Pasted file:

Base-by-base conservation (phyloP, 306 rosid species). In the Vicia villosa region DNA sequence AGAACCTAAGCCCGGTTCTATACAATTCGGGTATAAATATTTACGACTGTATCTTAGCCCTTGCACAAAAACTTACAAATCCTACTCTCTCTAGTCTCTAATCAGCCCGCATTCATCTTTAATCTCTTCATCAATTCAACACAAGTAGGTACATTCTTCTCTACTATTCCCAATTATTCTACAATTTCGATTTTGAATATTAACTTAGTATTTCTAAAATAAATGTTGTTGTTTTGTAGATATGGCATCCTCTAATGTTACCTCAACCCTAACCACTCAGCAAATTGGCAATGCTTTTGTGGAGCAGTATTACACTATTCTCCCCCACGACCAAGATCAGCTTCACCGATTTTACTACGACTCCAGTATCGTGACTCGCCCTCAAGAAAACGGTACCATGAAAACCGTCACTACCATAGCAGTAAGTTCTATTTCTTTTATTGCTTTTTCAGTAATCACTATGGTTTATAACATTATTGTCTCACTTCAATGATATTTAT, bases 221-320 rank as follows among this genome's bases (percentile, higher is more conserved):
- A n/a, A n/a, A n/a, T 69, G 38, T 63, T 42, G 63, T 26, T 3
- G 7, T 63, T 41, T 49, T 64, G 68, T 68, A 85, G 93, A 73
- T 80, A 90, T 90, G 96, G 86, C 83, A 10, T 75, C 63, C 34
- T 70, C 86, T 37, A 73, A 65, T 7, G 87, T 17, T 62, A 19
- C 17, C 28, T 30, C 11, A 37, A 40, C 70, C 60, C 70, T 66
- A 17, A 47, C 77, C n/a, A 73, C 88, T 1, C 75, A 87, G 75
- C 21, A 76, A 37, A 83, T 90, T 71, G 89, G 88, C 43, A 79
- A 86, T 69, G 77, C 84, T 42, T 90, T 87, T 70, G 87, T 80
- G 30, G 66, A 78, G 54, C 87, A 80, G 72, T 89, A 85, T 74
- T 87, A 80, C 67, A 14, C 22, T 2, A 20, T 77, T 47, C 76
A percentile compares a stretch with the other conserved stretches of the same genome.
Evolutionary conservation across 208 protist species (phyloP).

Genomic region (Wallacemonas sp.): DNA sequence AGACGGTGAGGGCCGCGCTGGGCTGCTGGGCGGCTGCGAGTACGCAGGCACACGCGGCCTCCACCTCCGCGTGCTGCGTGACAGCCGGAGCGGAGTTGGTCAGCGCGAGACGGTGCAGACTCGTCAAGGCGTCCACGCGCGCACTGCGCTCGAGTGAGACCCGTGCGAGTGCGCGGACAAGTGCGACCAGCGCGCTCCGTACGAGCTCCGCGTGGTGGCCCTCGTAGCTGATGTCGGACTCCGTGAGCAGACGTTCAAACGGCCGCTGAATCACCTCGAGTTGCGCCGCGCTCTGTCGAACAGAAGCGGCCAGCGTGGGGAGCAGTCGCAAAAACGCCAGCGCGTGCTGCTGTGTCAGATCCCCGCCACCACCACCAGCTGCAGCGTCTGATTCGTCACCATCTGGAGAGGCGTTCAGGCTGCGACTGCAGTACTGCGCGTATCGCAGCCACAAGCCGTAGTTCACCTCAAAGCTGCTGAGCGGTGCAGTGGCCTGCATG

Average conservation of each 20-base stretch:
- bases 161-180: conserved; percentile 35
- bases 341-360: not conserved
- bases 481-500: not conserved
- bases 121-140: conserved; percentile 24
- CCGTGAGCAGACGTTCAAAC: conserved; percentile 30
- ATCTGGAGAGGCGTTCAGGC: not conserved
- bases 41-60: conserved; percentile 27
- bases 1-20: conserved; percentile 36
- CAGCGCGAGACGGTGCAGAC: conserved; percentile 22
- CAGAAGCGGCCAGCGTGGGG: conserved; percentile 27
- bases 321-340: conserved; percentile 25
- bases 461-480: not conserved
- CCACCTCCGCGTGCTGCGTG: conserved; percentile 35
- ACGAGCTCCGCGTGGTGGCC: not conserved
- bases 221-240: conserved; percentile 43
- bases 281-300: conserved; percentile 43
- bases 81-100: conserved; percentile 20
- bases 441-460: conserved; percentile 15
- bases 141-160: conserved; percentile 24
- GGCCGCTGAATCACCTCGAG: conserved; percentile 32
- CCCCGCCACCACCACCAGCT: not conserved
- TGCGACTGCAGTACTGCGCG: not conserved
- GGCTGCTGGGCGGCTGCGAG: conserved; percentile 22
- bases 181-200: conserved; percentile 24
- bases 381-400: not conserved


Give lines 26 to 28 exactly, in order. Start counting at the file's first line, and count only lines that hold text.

- bases 321-340: conserved; percentile 25
- bases 461-480: not conserved
- CCACCTCCGCGTGCTGCGTG: conserved; percentile 35